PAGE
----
Turkish gov't distorted, perverted legal process to keep HDP politicians behind bars, say rights groups

Human Rights Watch (HRW) and ARTICLE 19 on Nov. 19 released a joint statement saying that the Turkish government "distorted and perverted the legal process" to keep HDP politicians behind bars.

Former HDP co-chairs Demirtaş and Yüksekdağ marked four years in prison on Nov. 4.

Duvar English

Human Rights Watch (HRW) and ARTICLE 19 on Nov. 19 released a joint statement calling on Turkey to immediately release jailed former co-chairs of the Peoples' Democratic Party (HDP) Selahattin Demirtaş and Figen Yüksekdağ.

The statement said the arrest of Demirtaş and Yüksekdağ in 2016, along with other HDP politicians, was the “the start of the government’s ongoing assault on the party and part of a broader pattern of politically motivated prosecutions and incarcerations in the wake of the July 15, 2016 coup attempt.”

“Over the past four years the Turkish government has distorted and perverted the legal process to serve the political aim of keeping opposition politicians Selahattin Demirtaş, Figen Yüksekdağ, and other former HDP deputies locked up,” said Hugh Williamson, Europe and Central Asia director at Human Rights Watch.

“The Turkish government has misused detention and criminal proceedings in a campaign of persecution against Demirtaş in particular, including by flouting a European Court of Human Rights’ order to release him and concocting new baseless charges to keep him behind bars.”

Demirtaş and Figen Yüksekdağ marked four years in prison on Nov. 4. They were arrested on charges related to the Kurdistan Workers' Party (PKK) in what the party calls "a political coup."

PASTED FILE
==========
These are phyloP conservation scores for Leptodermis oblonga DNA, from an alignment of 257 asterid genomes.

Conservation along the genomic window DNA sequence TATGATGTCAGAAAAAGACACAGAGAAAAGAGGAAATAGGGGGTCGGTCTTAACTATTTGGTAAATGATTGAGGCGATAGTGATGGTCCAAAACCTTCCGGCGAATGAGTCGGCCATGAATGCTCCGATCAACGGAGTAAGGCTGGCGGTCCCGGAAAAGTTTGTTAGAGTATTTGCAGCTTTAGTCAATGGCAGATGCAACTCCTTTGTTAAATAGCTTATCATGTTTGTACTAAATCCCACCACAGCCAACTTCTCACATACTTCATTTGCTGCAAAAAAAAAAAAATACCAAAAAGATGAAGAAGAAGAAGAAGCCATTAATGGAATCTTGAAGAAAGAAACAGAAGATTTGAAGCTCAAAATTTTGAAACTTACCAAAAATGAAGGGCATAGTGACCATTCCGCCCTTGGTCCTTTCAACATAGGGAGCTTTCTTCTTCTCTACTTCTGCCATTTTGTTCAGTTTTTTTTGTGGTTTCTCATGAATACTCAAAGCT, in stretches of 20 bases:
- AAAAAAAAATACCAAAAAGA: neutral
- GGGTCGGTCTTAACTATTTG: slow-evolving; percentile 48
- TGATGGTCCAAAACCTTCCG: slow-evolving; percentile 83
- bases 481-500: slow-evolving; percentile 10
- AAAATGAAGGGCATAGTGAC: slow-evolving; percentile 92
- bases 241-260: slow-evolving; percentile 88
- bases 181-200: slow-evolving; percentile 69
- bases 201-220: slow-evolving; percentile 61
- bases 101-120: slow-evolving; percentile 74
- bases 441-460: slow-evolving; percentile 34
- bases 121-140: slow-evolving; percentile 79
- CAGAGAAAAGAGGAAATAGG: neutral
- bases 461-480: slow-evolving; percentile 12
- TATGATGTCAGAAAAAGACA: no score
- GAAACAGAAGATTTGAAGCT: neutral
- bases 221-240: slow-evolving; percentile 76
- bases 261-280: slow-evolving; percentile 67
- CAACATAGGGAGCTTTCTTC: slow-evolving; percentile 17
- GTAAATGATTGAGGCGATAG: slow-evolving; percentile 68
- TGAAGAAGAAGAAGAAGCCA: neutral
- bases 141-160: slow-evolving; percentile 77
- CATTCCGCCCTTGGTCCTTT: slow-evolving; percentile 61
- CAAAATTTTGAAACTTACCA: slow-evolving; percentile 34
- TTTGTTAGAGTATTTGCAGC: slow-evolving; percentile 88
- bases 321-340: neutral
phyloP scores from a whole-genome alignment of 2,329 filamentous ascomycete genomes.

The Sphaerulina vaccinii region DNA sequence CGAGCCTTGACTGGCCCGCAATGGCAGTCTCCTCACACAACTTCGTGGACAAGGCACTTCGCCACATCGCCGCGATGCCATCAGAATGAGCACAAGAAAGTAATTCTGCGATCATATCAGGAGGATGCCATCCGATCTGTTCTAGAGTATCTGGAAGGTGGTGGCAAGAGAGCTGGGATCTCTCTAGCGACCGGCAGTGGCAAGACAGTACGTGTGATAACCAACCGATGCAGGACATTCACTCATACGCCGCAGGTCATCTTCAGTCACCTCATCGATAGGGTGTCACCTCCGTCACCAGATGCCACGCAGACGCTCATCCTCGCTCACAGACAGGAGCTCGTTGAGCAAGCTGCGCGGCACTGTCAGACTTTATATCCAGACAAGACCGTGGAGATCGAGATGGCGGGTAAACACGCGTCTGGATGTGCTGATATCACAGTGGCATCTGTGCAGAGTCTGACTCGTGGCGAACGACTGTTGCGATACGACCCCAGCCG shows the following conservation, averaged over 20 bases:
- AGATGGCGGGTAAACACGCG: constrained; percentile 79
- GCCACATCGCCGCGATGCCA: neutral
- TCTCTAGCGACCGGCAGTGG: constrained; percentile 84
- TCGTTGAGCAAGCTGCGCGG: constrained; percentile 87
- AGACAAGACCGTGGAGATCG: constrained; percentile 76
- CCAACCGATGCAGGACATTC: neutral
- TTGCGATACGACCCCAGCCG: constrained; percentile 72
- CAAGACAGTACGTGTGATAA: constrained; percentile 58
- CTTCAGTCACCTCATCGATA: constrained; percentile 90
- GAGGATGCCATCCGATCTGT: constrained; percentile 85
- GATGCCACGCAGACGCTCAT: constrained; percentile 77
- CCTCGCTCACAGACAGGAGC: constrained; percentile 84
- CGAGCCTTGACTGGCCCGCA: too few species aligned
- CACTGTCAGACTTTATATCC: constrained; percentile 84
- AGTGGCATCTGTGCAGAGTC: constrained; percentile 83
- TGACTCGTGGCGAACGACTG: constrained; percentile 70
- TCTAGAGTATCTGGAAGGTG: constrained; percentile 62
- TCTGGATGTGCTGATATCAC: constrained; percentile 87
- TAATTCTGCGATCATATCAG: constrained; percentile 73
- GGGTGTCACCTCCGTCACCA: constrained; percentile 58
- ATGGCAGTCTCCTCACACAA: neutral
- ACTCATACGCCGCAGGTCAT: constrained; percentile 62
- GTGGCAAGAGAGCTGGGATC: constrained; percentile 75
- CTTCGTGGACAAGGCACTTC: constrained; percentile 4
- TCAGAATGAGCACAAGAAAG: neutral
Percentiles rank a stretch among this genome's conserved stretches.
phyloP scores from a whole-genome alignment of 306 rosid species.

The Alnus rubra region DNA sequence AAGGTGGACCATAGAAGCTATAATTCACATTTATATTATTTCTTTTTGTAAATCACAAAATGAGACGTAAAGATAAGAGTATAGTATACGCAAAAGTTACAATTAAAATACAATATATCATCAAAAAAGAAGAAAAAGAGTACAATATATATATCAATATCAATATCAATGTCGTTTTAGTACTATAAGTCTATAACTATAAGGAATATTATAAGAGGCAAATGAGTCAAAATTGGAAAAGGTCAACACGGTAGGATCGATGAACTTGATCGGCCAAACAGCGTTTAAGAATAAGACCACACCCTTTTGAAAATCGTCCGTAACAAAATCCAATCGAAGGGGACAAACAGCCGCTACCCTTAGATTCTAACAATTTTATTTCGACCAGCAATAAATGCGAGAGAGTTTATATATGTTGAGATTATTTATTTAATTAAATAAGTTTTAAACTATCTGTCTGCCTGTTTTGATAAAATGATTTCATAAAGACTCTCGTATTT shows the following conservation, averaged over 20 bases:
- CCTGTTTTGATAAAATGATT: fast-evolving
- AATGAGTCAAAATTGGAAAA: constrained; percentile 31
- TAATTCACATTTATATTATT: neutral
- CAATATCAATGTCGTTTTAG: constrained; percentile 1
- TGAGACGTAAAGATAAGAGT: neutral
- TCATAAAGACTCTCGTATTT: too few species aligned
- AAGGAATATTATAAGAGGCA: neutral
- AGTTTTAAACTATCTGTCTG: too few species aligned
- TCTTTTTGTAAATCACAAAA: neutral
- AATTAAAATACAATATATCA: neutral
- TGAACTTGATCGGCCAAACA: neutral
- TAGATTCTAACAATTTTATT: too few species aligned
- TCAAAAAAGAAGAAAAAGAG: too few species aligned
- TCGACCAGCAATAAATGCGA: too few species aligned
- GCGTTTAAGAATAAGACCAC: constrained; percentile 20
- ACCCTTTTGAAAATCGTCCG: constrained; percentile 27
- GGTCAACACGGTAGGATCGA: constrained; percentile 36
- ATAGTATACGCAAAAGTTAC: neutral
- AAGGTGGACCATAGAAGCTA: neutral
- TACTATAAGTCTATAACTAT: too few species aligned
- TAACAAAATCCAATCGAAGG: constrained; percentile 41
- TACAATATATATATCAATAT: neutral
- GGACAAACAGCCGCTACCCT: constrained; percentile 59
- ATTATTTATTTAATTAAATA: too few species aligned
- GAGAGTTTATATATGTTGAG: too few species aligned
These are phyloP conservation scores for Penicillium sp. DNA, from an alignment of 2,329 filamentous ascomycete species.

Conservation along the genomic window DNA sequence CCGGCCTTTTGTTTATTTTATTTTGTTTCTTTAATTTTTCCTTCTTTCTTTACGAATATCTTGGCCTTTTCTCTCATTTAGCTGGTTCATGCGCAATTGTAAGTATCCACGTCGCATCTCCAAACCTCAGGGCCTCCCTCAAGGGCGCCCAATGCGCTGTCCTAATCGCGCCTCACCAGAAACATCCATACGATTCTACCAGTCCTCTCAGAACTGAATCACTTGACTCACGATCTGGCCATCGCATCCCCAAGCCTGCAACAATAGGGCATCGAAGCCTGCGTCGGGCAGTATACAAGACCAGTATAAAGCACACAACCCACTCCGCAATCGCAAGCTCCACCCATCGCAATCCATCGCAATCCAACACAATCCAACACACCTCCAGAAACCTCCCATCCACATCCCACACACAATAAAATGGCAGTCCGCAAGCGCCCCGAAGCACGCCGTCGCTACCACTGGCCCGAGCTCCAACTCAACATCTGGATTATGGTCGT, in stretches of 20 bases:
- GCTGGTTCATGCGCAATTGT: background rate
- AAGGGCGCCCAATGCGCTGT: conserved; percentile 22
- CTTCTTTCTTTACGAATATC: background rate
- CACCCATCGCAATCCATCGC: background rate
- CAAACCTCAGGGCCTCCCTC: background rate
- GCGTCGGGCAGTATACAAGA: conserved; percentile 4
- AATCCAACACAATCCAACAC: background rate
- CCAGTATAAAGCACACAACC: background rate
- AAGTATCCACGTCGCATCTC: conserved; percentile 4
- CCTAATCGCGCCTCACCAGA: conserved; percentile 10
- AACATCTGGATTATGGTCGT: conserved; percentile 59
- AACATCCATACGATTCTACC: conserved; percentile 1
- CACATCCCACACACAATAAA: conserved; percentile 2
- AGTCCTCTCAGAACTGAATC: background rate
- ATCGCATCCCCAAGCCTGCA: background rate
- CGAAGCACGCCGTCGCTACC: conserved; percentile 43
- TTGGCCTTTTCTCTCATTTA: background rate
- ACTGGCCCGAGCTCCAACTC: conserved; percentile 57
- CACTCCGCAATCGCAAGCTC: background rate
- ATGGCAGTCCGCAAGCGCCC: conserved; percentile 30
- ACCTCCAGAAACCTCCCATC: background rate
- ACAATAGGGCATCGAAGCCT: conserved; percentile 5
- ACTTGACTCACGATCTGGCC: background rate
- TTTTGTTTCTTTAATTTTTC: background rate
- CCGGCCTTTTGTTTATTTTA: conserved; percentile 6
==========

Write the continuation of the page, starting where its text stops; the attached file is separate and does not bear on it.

The arrest of HDP deputies is based on a controversial constitutional amendment and parliamentary vote in May 2016 that lifted their parliamentary immunity.

The HRW and ARTICLE 19 said that international bodies including the Council of Europe’s Venice Commission, which advises on constitutional matters, strongly criticized the way the deputies’ parliamentary immunity was lifted.

In individualized proceedings after they were detained en masse, the members of parliament stood trial on charges of “membership of a terrorist organization,” “spreading terrorist propaganda,” and many other crimes. 

“The decision to lift immunity from prosecution for parliamentarians in Turkey has enabled serious attacks on democratic institutions in Turkey,” said Sarah Clarke, Head of Europe and Central Asia at ARTICLE 19.

“The speeches of President Erdoğan concerning Demirtaş and the subsequent refusal of the court to release him, despite the ruling of the European Court of Human Rights, is a shocking reminder of the power of the executive in Turkey to influence court proceedings.”